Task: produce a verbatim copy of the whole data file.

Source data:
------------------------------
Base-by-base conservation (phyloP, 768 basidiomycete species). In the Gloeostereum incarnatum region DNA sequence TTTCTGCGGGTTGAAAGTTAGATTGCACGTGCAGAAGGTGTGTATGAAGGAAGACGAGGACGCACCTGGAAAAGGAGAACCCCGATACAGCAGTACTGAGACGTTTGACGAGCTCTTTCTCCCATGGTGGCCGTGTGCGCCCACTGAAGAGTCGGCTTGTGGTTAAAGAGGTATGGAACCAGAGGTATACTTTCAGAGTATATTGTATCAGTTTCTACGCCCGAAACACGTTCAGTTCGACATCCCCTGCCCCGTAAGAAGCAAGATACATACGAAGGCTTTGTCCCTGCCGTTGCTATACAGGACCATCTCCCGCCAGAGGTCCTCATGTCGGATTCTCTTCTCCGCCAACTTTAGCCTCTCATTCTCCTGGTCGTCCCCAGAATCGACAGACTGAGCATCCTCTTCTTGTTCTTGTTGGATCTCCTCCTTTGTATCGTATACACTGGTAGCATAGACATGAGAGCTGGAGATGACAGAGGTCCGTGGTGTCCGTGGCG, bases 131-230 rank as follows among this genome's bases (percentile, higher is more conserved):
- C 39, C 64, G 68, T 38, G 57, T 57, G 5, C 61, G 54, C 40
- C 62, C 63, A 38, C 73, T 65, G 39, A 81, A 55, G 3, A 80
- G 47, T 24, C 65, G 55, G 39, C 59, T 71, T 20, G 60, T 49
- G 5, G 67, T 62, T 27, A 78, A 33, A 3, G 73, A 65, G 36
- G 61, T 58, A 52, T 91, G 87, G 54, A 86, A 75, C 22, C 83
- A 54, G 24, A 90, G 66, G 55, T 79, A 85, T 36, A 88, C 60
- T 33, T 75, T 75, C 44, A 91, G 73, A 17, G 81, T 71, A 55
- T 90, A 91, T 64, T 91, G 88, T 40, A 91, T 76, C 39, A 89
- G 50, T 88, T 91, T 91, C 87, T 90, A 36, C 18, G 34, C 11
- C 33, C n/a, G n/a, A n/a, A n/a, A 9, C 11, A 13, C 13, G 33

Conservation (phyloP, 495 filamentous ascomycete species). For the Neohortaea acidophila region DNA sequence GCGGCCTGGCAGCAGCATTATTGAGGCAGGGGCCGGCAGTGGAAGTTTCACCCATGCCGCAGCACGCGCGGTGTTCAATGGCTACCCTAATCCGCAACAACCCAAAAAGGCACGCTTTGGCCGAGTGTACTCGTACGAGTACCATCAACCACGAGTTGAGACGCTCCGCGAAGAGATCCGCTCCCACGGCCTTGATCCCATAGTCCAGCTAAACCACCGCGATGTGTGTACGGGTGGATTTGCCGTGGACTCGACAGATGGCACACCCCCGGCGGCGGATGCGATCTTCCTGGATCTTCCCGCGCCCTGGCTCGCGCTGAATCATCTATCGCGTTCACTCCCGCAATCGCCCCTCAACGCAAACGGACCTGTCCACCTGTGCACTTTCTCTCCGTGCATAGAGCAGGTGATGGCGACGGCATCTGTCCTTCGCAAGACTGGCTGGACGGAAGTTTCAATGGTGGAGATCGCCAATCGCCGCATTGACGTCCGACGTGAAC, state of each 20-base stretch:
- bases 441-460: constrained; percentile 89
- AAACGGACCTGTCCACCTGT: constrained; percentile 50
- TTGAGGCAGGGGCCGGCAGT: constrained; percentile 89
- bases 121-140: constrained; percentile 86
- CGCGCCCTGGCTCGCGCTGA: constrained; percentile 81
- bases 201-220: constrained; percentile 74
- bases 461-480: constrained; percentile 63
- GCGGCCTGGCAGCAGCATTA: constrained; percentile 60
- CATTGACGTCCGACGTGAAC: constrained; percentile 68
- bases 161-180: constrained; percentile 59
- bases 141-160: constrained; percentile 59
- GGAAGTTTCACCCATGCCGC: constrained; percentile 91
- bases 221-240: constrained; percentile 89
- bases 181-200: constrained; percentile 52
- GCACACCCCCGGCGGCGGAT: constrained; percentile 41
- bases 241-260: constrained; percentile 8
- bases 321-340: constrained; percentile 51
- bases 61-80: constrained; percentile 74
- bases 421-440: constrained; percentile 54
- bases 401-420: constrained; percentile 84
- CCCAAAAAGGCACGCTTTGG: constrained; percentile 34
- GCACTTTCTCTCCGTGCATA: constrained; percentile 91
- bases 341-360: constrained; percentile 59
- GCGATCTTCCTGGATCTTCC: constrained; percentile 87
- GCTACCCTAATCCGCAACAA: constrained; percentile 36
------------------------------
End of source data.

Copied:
Base-by-base conservation (phyloP, 768 basidiomycete species). In the Gloeostereum incarnatum region DNA sequence TTTCTGCGGGTTGAAAGTTAGATTGCACGTGCAGAAGGTGTGTATGAAGGAAGACGAGGACGCACCTGGAAAAGGAGAACCCCGATACAGCAGTACTGAGACGTTTGACGAGCTCTTTCTCCCATGGTGGCCGTGTGCGCCCACTGAAGAGTCGGCTTGTGGTTAAAGAGGTATGGAACCAGAGGTATACTTTCAGAGTATATTGTATCAGTTTCTACGCCCGAAACACGTTCAGTTCGACATCCCCTGCCCCGTAAGAAGCAAGATACATACGAAGGCTTTGTCCCTGCCGTTGCTATACAGGACCATCTCCCGCCAGAGGTCCTCATGTCGGATTCTCTTCTCCGCCAACTTTAGCCTCTCATTCTCCTGGTCGTCCCCAGAATCGACAGACTGAGCATCCTCTTCTTGTTCTTGTTGGATCTCCTCCTTTGTATCGTATACACTGGTAGCATAGACATGAGAGCTGGAGATGACAGAGGTCCGTGGTGTCCGTGGCG, bases 131-230 rank as follows among this genome's bases (percentile, higher is more conserved):
- C 39, C 64, G 68, T 38, G 57, T 57, G 5, C 61, G 54, C 40
- C 62, C 63, A 38, C 73, T 65, G 39, A 81, A 55, G 3, A 80
- G 47, T 24, C 65, G 55, G 39, C 59, T 71, T 20, G 60, T 49
- G 5, G 67, T 62, T 27, A 78, A 33, A 3, G 73, A 65, G 36
- G 61, T 58, A 52, T 91, G 87, G 54, A 86, A 75, C 22, C 83
- A 54, G 24, A 90, G 66, G 55, T 79, A 85, T 36, A 88, C 60
- T 33, T 75, T 75, C 44, A 91, G 73, A 17, G 81, T 71, A 55
- T 90, A 91, T 64, T 91, G 88, T 40, A 91, T 76, C 39, A 89
- G 50, T 88, T 91, T 91, C 87, T 90, A 36, C 18, G 34, C 11
- C 33, C n/a, G n/a, A n/a, A n/a, A 9, C 11, A 13, C 13, G 33

Conservation (phyloP, 495 filamentous ascomycete species). For the Neohortaea acidophila region DNA sequence GCGGCCTGGCAGCAGCATTATTGAGGCAGGGGCCGGCAGTGGAAGTTTCACCCATGCCGCAGCACGCGCGGTGTTCAATGGCTACCCTAATCCGCAACAACCCAAAAAGGCACGCTTTGGCCGAGTGTACTCGTACGAGTACCATCAACCACGAGTTGAGACGCTCCGCGAAGAGATCCGCTCCCACGGCCTTGATCCCATAGTCCAGCTAAACCACCGCGATGTGTGTACGGGTGGATTTGCCGTGGACTCGACAGATGGCACACCCCCGGCGGCGGATGCGATCTTCCTGGATCTTCCCGCGCCCTGGCTCGCGCTGAATCATCTATCGCGTTCACTCCCGCAATCGCCCCTCAACGCAAACGGACCTGTCCACCTGTGCACTTTCTCTCCGTGCATAGAGCAGGTGATGGCGACGGCATCTGTCCTTCGCAAGACTGGCTGGACGGAAGTTTCAATGGTGGAGATCGCCAATCGCCGCATTGACGTCCGACGTGAAC, state of each 20-base stretch:
- bases 441-460: constrained; percentile 89
- AAACGGACCTGTCCACCTGT: constrained; percentile 50
- TTGAGGCAGGGGCCGGCAGT: constrained; percentile 89
- bases 121-140: constrained; percentile 86
- CGCGCCCTGGCTCGCGCTGA: constrained; percentile 81
- bases 201-220: constrained; percentile 74
- bases 461-480: constrained; percentile 63
- GCGGCCTGGCAGCAGCATTA: constrained; percentile 60
- CATTGACGTCCGACGTGAAC: constrained; percentile 68
- bases 161-180: constrained; percentile 59
- bases 141-160: constrained; percentile 59
- GGAAGTTTCACCCATGCCGC: constrained; percentile 91
- bases 221-240: constrained; percentile 89
- bases 181-200: constrained; percentile 52
- GCACACCCCCGGCGGCGGAT: constrained; percentile 41
- bases 241-260: constrained; percentile 8
- bases 321-340: constrained; percentile 51
- bases 61-80: constrained; percentile 74
- bases 421-440: constrained; percentile 54
- bases 401-420: constrained; percentile 84
- CCCAAAAAGGCACGCTTTGG: constrained; percentile 34
- GCACTTTCTCTCCGTGCATA: constrained; percentile 91
- bases 341-360: constrained; percentile 59
- GCGATCTTCCTGGATCTTCC: constrained; percentile 87
- GCTACCCTAATCCGCAACAA: constrained; percentile 36